The German Octopus!
By CHANNEL, Edmond , 1907

La Pieuvre Germanique. [The German Octopus].

Continent of Europe Europe
  • Author: CHANNEL, Edmond
  • Publication place: Paris
  • Publisher: Varry
  • Publication date: 1907.
  • Physical description: Engraved postcard.
  • Dimensions: 125 by 85mm. (5 by 3.25 inches).
  • Inventory reference: 11543


A French cartoon map of Europe, mocking the ambitions of Kaiser Wilhelm II by showing him as an octopus. Upon taking his throne as Kaiser of the German Empire and Prince of Prussia, Wilhelm promptly worked to remove the chancellor Otto van Bismarck, who had essentially ruled Germany since the 1860s. The foreign policy decisions made under his rule are usually seen as disproportionately affected by his personal prejudices, although later evidence suggests that his views were shared and encouraged by the German upper and middle classes. However, Wilhelm’s behaviour – taking the title of Supreme War Lord, supporting resistance to British and French rule in South Africa and Morocco respectively, trying to encourage Nicholas II to break the Franco-Russian Alliance – gave him a power-hungry reputation in France. The cartoon shows him as an octopus in a Prussian spiked helmet, reaching into all the countries around him. The caption dismisses his efforts, reading:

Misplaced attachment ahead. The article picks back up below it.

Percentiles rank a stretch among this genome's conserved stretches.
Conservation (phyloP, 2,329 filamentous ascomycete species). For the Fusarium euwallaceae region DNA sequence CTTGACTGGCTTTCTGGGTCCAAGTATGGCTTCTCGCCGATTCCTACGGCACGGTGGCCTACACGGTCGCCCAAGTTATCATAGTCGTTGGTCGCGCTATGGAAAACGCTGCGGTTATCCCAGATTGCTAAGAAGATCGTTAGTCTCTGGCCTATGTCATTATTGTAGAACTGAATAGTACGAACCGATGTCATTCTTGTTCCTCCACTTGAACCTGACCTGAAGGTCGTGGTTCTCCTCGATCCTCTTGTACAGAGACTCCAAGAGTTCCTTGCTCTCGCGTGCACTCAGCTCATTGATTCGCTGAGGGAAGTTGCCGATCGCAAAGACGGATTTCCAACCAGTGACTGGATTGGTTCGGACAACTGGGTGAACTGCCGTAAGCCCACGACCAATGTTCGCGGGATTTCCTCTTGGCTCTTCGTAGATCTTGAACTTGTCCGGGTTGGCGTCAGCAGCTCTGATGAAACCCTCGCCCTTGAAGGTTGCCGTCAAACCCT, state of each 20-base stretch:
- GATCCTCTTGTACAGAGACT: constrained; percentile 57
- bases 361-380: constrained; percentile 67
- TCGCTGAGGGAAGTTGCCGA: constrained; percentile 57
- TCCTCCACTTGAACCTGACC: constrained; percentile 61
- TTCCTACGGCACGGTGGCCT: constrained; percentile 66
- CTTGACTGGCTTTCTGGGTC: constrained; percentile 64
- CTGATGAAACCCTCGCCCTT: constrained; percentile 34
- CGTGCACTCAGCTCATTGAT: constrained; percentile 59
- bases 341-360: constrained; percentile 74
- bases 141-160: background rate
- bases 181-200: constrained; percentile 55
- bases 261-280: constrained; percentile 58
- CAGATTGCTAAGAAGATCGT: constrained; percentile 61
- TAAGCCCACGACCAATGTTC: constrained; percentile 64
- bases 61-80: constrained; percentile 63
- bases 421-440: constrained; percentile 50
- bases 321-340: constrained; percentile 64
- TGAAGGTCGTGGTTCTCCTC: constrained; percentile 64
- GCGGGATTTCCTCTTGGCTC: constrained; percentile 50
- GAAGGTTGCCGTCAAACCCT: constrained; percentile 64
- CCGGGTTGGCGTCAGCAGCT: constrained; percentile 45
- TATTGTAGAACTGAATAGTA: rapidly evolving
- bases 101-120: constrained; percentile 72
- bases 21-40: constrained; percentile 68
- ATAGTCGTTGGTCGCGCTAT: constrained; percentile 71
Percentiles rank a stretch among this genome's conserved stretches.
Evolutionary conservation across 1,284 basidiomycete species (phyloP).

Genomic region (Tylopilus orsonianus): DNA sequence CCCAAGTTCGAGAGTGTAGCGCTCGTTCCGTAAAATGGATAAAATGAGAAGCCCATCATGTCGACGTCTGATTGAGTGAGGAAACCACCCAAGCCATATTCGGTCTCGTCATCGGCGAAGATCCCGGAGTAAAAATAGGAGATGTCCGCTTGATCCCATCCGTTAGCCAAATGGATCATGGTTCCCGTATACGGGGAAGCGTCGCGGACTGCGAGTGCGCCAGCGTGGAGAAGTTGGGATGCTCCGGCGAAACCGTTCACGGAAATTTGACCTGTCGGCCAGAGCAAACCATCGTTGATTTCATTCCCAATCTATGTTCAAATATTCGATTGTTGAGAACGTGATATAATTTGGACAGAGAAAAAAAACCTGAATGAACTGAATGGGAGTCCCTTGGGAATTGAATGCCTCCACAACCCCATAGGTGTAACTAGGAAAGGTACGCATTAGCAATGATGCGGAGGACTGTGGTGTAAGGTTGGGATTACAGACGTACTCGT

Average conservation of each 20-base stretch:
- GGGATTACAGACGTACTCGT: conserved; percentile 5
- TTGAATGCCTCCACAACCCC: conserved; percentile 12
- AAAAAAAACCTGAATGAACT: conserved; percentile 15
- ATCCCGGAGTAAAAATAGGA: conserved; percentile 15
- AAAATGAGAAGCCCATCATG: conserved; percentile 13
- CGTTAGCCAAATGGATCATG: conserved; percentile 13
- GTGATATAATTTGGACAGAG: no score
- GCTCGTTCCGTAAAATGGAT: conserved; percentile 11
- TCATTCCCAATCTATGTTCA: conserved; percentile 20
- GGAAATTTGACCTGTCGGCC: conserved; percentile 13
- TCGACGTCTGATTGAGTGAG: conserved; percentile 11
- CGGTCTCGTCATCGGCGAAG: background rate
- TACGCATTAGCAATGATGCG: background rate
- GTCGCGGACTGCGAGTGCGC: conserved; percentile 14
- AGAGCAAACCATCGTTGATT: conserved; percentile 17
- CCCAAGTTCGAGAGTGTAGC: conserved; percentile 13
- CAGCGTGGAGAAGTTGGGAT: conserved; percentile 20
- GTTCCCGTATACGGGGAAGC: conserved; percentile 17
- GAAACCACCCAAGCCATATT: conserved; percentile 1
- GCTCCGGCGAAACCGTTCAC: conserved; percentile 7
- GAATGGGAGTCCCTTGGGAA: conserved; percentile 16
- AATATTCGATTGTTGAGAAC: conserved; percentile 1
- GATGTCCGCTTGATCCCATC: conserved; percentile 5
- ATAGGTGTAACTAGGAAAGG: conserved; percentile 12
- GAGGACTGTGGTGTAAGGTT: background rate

When we cut the tentacles,
What will you be left at the end?
Perhaps Prussia!

It implies that after the Kaiser’s misguided attempts at asserting Germany’s power in Europe have been curtailed, the only territory he will have is his original kingdom of Prussia, coiled securely in his only uncut tentacle. The trope of the evil, land-grabbing, octopus was common in propaganda maps at the time.